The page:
The ability that stands out most to us, though, is Founding Tenets, which allows you to substitute smaller titans for larger ones. There is a bit of fine print on this, however it does let you finally bring a single Warbringer-Nemesis as an optional Titan in an Axiom, Myrmidon or Fortis maniple, which is something we’ve been waiting to see for a long time. This also lets you substitute two Titans into the same maniple, something that no other legion can do, giving you some serious flexibility when building your lists. You won’t be able to get the most out of this until about 1750 points, but bringing a Fortis with two Warlords, a Reaver, and a Warbringer could be a ton of fun.

Legio Osedax Reaver. Credit – @TheForgeofMars (twitter) @ten_ghosts (insta)

Legio Osedax – “Cockatrices”

Legio Osedax are a generalist legion with a variety of useful abilities that can support just about any battlegroup you care to build. A lot of Legio-specific Princeps Senioris traits can feel underwhelming compared to universal ones such as Dominant Strategist or Swift Killer, but the Cockatrices have good traits across the board. The one that we’re most looking forward to see in use is Lightning Assault, which allows all titans in their maniple to move before determining first player at the cost of forgoing taking orders that turn. This is similar to Mortis’s March of the Dead stratagem, but saves you 3 stratagem points in exchange for a 6” cap on the movement while still leaving open a chance to be the first player.

The Cockatrices also get access to a pair of stratagems, including Blood Begets Blood, which lets every Osedax Titan in your battlegroup take a shot at the closest visible enemy after one of your Titans is destroyed, making your opponent pay dearly for every blow they strike against you. At 3SP and 2 points of heat for each Titan that uses it, it comes at a hefty cost, but firing out of activation like this is always a powerful effect.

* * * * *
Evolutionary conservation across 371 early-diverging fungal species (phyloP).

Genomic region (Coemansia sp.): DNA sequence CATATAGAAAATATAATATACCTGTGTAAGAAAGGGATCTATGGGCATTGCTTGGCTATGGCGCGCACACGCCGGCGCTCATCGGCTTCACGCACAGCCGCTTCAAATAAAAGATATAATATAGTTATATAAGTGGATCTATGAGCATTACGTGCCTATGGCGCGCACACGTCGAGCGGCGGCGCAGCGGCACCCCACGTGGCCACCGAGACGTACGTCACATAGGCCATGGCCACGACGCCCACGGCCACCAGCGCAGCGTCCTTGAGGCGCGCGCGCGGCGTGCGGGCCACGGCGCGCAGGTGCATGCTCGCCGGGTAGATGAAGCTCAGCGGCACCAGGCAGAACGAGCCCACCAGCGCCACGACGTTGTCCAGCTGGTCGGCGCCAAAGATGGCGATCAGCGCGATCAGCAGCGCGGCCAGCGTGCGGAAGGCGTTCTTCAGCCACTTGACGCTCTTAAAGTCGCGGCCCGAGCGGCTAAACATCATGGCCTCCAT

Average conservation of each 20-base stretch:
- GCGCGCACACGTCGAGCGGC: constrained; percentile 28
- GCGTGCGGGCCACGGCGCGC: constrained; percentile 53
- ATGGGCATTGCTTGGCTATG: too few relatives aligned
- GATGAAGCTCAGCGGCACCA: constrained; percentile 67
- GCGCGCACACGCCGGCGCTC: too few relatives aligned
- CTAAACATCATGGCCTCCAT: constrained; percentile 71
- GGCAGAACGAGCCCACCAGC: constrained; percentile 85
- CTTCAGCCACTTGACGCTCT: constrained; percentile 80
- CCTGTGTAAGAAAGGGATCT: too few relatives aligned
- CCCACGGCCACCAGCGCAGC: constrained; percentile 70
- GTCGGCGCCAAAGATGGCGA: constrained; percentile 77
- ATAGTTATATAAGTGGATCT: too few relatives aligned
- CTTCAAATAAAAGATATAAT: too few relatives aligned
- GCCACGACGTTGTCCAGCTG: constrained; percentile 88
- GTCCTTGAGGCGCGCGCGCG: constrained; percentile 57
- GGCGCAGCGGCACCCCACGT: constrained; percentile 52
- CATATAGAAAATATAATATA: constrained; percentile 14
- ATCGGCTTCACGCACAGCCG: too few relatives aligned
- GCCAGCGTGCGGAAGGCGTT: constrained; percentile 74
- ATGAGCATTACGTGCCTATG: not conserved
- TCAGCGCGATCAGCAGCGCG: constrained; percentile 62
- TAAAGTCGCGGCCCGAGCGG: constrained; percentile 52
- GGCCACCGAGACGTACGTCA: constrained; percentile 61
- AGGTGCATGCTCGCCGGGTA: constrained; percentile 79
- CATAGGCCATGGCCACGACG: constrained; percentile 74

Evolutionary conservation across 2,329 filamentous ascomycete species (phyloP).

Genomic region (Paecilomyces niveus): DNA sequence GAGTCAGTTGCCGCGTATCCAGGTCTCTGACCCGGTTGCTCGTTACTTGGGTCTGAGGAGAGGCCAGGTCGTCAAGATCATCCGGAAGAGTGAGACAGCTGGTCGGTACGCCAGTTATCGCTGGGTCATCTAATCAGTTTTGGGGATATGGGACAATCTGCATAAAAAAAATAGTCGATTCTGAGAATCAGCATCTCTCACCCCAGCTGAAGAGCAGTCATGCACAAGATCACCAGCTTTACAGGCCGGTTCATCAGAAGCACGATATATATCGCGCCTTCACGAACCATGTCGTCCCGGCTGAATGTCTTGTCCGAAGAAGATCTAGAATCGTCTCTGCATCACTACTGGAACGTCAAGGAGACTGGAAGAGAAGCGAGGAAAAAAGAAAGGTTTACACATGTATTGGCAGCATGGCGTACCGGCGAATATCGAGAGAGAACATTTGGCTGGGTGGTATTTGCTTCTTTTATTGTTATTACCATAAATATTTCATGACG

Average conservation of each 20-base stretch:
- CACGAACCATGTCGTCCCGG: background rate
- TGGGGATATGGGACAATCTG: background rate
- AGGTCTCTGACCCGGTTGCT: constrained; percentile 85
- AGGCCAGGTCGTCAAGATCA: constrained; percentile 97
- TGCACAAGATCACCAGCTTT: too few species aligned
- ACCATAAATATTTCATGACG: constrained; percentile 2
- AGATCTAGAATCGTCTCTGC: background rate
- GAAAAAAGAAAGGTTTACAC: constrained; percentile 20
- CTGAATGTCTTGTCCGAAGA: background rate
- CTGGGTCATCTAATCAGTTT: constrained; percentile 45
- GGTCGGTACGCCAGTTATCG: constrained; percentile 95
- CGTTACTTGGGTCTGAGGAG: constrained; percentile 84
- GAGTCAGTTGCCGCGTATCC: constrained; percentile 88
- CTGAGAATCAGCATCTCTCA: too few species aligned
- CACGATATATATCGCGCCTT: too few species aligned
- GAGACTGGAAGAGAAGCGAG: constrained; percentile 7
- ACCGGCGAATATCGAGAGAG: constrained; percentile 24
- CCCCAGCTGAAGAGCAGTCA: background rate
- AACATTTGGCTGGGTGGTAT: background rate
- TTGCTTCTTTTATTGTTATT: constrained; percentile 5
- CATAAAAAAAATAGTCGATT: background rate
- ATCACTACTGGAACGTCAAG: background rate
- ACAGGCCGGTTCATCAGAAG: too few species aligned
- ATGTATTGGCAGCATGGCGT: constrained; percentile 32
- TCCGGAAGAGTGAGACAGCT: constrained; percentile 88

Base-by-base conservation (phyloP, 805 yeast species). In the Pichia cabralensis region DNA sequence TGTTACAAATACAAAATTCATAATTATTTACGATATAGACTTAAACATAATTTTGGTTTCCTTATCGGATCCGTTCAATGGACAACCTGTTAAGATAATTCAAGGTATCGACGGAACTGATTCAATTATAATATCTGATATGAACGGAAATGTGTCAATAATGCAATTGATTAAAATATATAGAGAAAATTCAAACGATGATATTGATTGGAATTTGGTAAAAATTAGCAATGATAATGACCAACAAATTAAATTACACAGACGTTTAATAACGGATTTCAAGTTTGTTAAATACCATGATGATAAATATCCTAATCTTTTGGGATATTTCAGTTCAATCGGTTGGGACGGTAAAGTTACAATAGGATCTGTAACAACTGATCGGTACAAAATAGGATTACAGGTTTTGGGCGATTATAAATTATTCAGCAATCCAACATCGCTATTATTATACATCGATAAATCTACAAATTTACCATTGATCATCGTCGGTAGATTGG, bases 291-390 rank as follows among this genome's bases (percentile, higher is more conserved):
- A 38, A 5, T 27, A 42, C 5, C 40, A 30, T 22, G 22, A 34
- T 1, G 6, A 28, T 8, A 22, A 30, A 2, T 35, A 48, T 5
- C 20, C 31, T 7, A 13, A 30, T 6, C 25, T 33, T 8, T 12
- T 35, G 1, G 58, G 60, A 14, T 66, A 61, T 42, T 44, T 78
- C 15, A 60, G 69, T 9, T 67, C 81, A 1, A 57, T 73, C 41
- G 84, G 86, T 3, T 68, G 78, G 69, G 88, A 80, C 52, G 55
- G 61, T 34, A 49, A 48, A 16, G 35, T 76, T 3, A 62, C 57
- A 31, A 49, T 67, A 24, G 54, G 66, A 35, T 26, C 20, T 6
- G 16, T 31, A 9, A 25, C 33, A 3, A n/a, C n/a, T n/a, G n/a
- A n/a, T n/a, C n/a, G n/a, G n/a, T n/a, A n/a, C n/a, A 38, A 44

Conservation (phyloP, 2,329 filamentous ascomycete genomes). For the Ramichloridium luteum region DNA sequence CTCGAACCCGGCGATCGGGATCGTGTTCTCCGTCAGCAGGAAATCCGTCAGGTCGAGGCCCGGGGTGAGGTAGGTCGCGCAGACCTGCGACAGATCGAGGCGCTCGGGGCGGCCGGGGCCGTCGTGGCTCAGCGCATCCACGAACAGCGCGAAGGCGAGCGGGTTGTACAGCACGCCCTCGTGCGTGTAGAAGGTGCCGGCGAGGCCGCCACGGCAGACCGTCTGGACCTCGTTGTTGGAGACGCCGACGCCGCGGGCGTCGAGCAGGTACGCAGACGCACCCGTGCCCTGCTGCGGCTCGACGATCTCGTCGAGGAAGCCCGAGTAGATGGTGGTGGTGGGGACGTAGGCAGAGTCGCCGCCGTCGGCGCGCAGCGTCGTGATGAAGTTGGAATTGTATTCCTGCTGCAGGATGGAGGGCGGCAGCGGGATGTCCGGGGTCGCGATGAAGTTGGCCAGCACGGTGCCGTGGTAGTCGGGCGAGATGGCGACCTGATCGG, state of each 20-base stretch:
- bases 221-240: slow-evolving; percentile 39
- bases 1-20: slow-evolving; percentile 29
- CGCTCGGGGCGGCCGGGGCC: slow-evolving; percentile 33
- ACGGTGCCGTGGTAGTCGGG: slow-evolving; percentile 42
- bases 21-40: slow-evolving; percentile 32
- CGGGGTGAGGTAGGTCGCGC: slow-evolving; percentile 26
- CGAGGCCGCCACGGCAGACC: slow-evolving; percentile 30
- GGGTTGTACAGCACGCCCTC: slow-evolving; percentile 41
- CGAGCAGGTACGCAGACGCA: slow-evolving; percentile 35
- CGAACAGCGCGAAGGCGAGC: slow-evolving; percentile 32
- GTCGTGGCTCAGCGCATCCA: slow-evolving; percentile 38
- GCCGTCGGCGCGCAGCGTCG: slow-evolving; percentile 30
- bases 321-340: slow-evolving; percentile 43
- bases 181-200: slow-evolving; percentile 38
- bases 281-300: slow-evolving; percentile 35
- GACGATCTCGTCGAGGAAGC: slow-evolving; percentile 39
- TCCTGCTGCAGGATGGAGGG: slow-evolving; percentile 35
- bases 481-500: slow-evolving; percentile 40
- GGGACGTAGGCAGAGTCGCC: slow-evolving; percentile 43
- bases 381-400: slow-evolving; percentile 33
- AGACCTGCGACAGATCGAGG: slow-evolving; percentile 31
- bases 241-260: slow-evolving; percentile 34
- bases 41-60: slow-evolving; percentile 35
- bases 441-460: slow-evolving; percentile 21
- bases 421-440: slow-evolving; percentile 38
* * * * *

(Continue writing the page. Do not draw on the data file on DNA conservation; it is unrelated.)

Legio Magna Reaver. Credit – @paintingarmoury (twitter)

Legio Magna – “Flaming Skulls”

Legio Magna favour the direct approach, preferably applied via a Reaver’s chainfist or melta cannon. The Flaming Skulls two stratagems tie into this. Their Battle Fervour stratagem allows you to issue charge orders to all Flaming Skulls titans without a command check for 3SP, and those Titans also get to reroll hits of 1 on melee weapons that round. If you want a game-changing round of charges, look no further.

Soggy: The amount of times I’ve seen Condit roll a 1 to charge with his melee Legio Vulpa force is heartbreaking.
Condit: How rude.

Legio Magna also get a melta cannon upgrade to extend their short range by 3”, letting you benefit from the Fusion trait up to 15” out, but making the weapon as expensive as a belicosa. Legio Magna Corsairs and Venators will be something to watch out for – that extra 3” makes it that much harder to hide from the Fusion trait, and makes a Flaming Skulls Reaver into one of the best platforms for a melta cannon in the game. Between that and Battle Fervor, we’re always happy to see another close-ranged focused Legio added to the game with their own distinct take.

Legio Vulturum Reaver. Credit – _rhubard (twitter) rhuairidh_minis (insta)